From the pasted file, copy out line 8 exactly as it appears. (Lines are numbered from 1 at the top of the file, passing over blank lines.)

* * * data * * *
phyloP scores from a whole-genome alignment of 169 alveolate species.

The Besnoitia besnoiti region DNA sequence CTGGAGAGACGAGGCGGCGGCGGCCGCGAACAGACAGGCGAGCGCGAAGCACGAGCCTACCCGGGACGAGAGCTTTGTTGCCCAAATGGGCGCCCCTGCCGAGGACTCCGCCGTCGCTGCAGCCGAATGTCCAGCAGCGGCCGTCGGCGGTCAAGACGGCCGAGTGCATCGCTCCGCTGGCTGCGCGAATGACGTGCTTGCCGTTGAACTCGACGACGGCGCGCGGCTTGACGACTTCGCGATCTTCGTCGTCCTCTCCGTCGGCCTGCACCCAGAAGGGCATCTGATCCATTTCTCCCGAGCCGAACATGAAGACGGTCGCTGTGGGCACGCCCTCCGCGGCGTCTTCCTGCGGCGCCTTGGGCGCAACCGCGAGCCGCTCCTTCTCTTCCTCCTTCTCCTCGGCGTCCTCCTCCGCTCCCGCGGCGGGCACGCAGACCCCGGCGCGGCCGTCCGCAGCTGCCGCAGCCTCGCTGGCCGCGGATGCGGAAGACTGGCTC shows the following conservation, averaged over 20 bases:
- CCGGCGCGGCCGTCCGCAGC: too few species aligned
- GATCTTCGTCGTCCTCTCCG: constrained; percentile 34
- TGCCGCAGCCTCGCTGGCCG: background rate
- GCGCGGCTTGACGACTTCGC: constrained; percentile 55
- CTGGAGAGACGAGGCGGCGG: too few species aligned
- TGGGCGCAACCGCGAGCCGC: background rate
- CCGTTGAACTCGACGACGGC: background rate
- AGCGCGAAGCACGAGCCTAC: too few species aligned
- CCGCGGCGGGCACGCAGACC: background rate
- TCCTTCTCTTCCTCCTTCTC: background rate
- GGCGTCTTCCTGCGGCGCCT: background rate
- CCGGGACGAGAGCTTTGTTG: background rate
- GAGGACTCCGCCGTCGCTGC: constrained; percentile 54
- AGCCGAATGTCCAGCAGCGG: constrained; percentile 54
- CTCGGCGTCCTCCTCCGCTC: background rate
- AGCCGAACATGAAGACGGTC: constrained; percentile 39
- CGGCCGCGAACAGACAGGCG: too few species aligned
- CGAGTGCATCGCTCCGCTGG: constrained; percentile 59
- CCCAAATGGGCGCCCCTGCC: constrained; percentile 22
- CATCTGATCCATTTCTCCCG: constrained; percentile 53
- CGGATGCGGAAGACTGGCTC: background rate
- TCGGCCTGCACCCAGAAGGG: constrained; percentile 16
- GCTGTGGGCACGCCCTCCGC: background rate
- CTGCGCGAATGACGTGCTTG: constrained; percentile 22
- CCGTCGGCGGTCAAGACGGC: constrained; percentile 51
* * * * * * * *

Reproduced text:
- TGGGCGCAACCGCGAGCCGC: background rate